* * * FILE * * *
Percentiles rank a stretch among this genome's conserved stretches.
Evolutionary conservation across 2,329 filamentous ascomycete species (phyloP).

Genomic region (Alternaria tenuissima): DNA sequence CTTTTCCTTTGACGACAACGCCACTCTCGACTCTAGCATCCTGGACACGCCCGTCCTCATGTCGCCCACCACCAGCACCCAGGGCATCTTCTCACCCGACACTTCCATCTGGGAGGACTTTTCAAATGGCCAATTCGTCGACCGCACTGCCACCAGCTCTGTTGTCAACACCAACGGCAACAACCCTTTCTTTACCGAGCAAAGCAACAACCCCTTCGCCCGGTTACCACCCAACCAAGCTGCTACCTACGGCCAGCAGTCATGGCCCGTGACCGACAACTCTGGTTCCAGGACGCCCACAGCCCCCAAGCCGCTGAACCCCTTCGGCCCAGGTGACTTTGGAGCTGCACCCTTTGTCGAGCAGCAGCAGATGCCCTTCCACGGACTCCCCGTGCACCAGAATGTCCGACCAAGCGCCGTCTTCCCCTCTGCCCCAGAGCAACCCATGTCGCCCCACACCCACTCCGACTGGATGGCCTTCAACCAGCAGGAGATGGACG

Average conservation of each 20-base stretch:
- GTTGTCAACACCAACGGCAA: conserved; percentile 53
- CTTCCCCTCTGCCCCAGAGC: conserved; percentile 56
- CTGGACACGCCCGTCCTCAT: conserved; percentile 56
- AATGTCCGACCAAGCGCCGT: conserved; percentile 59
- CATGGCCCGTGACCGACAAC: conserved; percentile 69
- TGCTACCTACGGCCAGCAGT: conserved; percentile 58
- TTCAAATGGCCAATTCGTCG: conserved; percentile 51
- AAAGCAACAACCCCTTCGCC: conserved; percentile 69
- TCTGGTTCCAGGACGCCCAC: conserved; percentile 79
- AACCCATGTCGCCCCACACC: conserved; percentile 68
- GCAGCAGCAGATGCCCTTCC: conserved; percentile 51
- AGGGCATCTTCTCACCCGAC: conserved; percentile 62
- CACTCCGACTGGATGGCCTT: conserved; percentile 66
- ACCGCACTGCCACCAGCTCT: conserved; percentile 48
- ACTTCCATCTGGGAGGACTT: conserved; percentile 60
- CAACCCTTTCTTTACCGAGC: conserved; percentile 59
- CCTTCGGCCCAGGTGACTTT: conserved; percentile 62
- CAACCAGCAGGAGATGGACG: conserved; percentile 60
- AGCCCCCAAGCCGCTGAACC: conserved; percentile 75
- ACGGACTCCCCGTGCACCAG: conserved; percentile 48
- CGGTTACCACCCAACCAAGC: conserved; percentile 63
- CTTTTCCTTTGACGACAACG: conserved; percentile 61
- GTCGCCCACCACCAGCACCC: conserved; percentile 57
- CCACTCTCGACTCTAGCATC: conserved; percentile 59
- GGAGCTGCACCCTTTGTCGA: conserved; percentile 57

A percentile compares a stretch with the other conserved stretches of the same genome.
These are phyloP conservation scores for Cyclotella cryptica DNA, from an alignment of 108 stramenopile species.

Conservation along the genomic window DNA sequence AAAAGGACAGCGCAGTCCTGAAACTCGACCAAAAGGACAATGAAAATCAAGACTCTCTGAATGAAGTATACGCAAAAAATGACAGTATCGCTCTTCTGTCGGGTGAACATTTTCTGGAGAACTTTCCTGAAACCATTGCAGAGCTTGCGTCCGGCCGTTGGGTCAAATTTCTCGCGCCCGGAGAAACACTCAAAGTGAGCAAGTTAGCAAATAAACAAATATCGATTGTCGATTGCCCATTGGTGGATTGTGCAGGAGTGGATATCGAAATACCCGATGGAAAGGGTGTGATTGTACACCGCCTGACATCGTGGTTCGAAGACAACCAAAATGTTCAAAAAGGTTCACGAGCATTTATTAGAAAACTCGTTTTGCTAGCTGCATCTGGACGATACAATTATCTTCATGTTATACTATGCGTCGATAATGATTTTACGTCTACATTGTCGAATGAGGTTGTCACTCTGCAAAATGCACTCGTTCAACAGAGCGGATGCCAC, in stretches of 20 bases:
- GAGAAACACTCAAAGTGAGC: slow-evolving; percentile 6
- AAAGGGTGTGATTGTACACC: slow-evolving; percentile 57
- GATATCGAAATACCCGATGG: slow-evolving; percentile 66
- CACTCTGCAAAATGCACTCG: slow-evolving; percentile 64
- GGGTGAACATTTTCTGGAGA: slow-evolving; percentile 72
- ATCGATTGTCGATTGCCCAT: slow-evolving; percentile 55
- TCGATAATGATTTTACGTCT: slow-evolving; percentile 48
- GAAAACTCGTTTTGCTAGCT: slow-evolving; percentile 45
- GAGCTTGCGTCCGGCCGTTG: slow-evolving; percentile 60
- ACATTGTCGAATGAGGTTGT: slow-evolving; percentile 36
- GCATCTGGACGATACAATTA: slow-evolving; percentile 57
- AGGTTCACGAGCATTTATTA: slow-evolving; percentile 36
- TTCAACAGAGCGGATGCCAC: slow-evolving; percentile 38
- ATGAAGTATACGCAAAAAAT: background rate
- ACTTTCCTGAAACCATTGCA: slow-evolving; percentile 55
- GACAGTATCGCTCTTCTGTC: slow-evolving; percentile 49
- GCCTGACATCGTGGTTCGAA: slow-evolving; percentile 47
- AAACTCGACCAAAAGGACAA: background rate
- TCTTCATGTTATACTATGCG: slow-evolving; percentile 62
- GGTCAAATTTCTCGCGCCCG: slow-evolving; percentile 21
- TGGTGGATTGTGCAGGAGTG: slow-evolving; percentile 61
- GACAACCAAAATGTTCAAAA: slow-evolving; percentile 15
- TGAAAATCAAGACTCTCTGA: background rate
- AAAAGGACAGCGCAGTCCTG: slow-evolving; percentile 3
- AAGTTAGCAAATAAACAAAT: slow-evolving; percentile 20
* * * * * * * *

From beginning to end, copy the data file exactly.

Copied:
Percentiles rank a stretch among this genome's conserved stretches.
Evolutionary conservation across 2,329 filamentous ascomycete species (phyloP).

Genomic region (Alternaria tenuissima): DNA sequence CTTTTCCTTTGACGACAACGCCACTCTCGACTCTAGCATCCTGGACACGCCCGTCCTCATGTCGCCCACCACCAGCACCCAGGGCATCTTCTCACCCGACACTTCCATCTGGGAGGACTTTTCAAATGGCCAATTCGTCGACCGCACTGCCACCAGCTCTGTTGTCAACACCAACGGCAACAACCCTTTCTTTACCGAGCAAAGCAACAACCCCTTCGCCCGGTTACCACCCAACCAAGCTGCTACCTACGGCCAGCAGTCATGGCCCGTGACCGACAACTCTGGTTCCAGGACGCCCACAGCCCCCAAGCCGCTGAACCCCTTCGGCCCAGGTGACTTTGGAGCTGCACCCTTTGTCGAGCAGCAGCAGATGCCCTTCCACGGACTCCCCGTGCACCAGAATGTCCGACCAAGCGCCGTCTTCCCCTCTGCCCCAGAGCAACCCATGTCGCCCCACACCCACTCCGACTGGATGGCCTTCAACCAGCAGGAGATGGACG

Average conservation of each 20-base stretch:
- GTTGTCAACACCAACGGCAA: conserved; percentile 53
- CTTCCCCTCTGCCCCAGAGC: conserved; percentile 56
- CTGGACACGCCCGTCCTCAT: conserved; percentile 56
- AATGTCCGACCAAGCGCCGT: conserved; percentile 59
- CATGGCCCGTGACCGACAAC: conserved; percentile 69
- TGCTACCTACGGCCAGCAGT: conserved; percentile 58
- TTCAAATGGCCAATTCGTCG: conserved; percentile 51
- AAAGCAACAACCCCTTCGCC: conserved; percentile 69
- TCTGGTTCCAGGACGCCCAC: conserved; percentile 79
- AACCCATGTCGCCCCACACC: conserved; percentile 68
- GCAGCAGCAGATGCCCTTCC: conserved; percentile 51
- AGGGCATCTTCTCACCCGAC: conserved; percentile 62
- CACTCCGACTGGATGGCCTT: conserved; percentile 66
- ACCGCACTGCCACCAGCTCT: conserved; percentile 48
- ACTTCCATCTGGGAGGACTT: conserved; percentile 60
- CAACCCTTTCTTTACCGAGC: conserved; percentile 59
- CCTTCGGCCCAGGTGACTTT: conserved; percentile 62
- CAACCAGCAGGAGATGGACG: conserved; percentile 60
- AGCCCCCAAGCCGCTGAACC: conserved; percentile 75
- ACGGACTCCCCGTGCACCAG: conserved; percentile 48
- CGGTTACCACCCAACCAAGC: conserved; percentile 63
- CTTTTCCTTTGACGACAACG: conserved; percentile 61
- GTCGCCCACCACCAGCACCC: conserved; percentile 57
- CCACTCTCGACTCTAGCATC: conserved; percentile 59
- GGAGCTGCACCCTTTGTCGA: conserved; percentile 57

A percentile compares a stretch with the other conserved stretches of the same genome.
These are phyloP conservation scores for Cyclotella cryptica DNA, from an alignment of 108 stramenopile species.

Conservation along the genomic window DNA sequence AAAAGGACAGCGCAGTCCTGAAACTCGACCAAAAGGACAATGAAAATCAAGACTCTCTGAATGAAGTATACGCAAAAAATGACAGTATCGCTCTTCTGTCGGGTGAACATTTTCTGGAGAACTTTCCTGAAACCATTGCAGAGCTTGCGTCCGGCCGTTGGGTCAAATTTCTCGCGCCCGGAGAAACACTCAAAGTGAGCAAGTTAGCAAATAAACAAATATCGATTGTCGATTGCCCATTGGTGGATTGTGCAGGAGTGGATATCGAAATACCCGATGGAAAGGGTGTGATTGTACACCGCCTGACATCGTGGTTCGAAGACAACCAAAATGTTCAAAAAGGTTCACGAGCATTTATTAGAAAACTCGTTTTGCTAGCTGCATCTGGACGATACAATTATCTTCATGTTATACTATGCGTCGATAATGATTTTACGTCTACATTGTCGAATGAGGTTGTCACTCTGCAAAATGCACTCGTTCAACAGAGCGGATGCCAC, in stretches of 20 bases:
- GAGAAACACTCAAAGTGAGC: slow-evolving; percentile 6
- AAAGGGTGTGATTGTACACC: slow-evolving; percentile 57
- GATATCGAAATACCCGATGG: slow-evolving; percentile 66
- CACTCTGCAAAATGCACTCG: slow-evolving; percentile 64
- GGGTGAACATTTTCTGGAGA: slow-evolving; percentile 72
- ATCGATTGTCGATTGCCCAT: slow-evolving; percentile 55
- TCGATAATGATTTTACGTCT: slow-evolving; percentile 48
- GAAAACTCGTTTTGCTAGCT: slow-evolving; percentile 45
- GAGCTTGCGTCCGGCCGTTG: slow-evolving; percentile 60
- ACATTGTCGAATGAGGTTGT: slow-evolving; percentile 36
- GCATCTGGACGATACAATTA: slow-evolving; percentile 57
- AGGTTCACGAGCATTTATTA: slow-evolving; percentile 36
- TTCAACAGAGCGGATGCCAC: slow-evolving; percentile 38
- ATGAAGTATACGCAAAAAAT: background rate
- ACTTTCCTGAAACCATTGCA: slow-evolving; percentile 55
- GACAGTATCGCTCTTCTGTC: slow-evolving; percentile 49
- GCCTGACATCGTGGTTCGAA: slow-evolving; percentile 47
- AAACTCGACCAAAAGGACAA: background rate
- TCTTCATGTTATACTATGCG: slow-evolving; percentile 62
- GGTCAAATTTCTCGCGCCCG: slow-evolving; percentile 21
- TGGTGGATTGTGCAGGAGTG: slow-evolving; percentile 61
- GACAACCAAAATGTTCAAAA: slow-evolving; percentile 15
- TGAAAATCAAGACTCTCTGA: background rate
- AAAAGGACAGCGCAGTCCTG: slow-evolving; percentile 3
- AAGTTAGCAAATAAACAAAT: slow-evolving; percentile 20